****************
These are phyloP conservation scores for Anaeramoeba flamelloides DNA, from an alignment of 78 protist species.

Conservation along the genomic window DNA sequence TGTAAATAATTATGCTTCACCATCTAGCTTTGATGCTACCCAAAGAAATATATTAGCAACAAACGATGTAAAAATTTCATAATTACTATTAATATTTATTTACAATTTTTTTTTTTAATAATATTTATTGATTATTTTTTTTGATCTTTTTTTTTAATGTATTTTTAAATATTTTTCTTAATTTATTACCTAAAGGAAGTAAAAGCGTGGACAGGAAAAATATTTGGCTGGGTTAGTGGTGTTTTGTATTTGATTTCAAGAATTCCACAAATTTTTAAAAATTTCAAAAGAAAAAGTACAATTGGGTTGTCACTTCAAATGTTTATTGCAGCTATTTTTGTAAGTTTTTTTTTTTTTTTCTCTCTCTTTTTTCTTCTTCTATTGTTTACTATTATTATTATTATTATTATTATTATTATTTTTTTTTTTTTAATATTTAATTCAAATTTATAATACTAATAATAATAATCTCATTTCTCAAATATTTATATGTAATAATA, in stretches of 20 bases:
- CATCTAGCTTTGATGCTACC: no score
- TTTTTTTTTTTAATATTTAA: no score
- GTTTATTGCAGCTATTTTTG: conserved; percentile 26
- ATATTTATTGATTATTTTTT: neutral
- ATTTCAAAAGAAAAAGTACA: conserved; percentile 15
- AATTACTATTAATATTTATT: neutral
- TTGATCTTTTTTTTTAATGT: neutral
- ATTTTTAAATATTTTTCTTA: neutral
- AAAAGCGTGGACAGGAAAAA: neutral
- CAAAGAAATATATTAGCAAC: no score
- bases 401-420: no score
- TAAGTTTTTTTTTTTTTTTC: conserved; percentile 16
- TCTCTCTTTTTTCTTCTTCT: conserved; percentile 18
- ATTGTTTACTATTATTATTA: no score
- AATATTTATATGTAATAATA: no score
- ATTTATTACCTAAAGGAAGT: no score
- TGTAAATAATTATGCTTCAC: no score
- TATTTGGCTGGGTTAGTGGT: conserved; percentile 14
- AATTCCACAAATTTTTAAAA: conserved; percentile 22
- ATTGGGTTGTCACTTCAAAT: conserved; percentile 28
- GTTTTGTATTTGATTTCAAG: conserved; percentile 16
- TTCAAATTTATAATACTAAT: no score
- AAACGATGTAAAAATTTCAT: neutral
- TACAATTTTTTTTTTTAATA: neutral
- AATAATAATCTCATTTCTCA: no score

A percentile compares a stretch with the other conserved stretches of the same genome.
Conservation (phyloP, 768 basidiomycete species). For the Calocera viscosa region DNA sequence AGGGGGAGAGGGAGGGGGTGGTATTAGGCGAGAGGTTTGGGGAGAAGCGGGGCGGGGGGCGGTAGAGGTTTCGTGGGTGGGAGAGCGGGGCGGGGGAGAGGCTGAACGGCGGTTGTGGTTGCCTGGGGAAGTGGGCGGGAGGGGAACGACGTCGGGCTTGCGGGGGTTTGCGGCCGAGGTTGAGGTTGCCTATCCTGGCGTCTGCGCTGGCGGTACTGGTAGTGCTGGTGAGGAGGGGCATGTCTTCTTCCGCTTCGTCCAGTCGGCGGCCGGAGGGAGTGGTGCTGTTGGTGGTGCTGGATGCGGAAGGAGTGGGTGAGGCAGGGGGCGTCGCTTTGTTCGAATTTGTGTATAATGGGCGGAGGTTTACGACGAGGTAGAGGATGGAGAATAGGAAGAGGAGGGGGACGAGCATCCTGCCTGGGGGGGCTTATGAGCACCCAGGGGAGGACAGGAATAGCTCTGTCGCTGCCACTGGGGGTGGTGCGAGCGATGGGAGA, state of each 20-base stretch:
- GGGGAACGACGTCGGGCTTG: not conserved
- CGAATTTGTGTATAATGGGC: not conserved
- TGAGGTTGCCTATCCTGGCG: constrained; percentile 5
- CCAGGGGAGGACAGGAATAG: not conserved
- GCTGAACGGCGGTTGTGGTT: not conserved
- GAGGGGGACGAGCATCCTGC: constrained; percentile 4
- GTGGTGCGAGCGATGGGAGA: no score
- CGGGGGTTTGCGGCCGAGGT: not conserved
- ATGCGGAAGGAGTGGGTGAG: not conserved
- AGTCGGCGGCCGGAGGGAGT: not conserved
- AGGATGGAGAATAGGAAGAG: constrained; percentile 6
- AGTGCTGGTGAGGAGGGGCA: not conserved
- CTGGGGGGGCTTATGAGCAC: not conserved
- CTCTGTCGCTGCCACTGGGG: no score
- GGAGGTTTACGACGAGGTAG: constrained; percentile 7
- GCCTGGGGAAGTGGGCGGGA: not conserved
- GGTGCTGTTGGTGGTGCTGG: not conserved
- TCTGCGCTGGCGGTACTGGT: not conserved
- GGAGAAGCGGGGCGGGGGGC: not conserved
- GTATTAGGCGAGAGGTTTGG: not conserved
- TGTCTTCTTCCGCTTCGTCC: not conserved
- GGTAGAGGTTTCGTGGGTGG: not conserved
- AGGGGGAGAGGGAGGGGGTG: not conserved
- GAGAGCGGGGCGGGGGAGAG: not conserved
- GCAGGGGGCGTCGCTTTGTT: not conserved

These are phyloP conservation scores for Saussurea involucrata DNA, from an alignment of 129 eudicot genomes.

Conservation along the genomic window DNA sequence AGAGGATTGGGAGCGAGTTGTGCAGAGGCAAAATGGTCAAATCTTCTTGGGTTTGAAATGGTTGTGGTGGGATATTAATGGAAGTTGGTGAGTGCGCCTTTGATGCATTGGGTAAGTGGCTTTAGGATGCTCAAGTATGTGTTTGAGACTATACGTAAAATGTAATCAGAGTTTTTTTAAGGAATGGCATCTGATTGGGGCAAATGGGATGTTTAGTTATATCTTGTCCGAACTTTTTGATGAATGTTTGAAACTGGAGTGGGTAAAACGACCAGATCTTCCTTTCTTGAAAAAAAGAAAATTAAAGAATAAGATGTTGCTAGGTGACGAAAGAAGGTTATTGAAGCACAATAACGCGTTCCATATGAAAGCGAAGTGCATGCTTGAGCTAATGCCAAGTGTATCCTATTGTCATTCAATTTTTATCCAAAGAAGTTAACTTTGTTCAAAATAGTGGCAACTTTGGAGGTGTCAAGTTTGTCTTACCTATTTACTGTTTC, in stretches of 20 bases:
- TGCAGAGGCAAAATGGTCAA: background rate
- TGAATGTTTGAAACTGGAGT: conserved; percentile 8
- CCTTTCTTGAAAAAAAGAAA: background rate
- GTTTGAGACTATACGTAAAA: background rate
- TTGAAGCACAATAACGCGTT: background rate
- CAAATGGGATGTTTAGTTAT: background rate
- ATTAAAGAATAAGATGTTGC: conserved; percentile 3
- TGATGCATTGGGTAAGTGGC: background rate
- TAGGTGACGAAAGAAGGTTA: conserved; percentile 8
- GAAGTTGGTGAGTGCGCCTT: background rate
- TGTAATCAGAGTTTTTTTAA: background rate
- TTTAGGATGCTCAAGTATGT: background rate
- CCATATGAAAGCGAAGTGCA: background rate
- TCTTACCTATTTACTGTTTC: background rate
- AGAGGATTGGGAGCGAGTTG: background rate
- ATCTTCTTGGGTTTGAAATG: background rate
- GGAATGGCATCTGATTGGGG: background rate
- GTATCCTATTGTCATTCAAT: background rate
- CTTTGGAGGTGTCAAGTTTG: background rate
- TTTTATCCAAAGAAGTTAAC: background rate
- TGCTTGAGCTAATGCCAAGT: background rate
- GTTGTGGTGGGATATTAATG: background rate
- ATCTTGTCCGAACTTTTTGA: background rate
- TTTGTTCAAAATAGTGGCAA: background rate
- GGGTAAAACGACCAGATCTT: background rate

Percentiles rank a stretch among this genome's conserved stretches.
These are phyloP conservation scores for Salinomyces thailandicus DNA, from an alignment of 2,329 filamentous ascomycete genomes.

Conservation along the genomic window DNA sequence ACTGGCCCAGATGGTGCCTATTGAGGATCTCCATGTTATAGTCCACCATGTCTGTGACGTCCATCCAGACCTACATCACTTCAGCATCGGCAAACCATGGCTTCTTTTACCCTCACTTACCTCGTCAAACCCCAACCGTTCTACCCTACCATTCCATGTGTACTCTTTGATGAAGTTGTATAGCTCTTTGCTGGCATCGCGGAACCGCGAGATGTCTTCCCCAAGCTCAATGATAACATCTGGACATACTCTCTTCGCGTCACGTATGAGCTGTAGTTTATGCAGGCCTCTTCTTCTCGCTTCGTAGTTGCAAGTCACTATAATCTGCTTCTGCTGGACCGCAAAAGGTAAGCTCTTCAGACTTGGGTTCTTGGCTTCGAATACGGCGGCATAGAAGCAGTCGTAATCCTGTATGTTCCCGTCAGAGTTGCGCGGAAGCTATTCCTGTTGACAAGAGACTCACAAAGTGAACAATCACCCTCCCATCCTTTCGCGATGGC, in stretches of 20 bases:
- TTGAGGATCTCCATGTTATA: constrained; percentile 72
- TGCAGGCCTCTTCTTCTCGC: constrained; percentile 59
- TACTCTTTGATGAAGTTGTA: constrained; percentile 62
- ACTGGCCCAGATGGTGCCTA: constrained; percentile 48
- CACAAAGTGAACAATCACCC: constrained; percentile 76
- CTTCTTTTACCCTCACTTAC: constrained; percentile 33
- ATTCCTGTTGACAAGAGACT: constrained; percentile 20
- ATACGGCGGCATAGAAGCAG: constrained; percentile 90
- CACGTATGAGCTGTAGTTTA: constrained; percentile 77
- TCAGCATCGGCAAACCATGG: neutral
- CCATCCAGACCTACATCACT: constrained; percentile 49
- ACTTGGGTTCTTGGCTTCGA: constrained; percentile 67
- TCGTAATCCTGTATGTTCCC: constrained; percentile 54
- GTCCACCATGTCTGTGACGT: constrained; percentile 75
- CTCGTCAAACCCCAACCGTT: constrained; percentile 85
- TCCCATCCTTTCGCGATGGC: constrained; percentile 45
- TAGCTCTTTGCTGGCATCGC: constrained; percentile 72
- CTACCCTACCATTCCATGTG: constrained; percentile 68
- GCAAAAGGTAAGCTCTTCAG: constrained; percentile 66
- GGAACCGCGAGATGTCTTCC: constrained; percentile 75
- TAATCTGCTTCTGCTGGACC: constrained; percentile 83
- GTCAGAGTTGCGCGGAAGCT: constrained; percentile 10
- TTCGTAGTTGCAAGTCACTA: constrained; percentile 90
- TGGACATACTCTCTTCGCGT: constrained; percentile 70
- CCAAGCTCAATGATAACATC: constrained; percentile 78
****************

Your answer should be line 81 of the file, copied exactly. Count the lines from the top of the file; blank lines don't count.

- GGGTAAAACGACCAGATCTT: background rate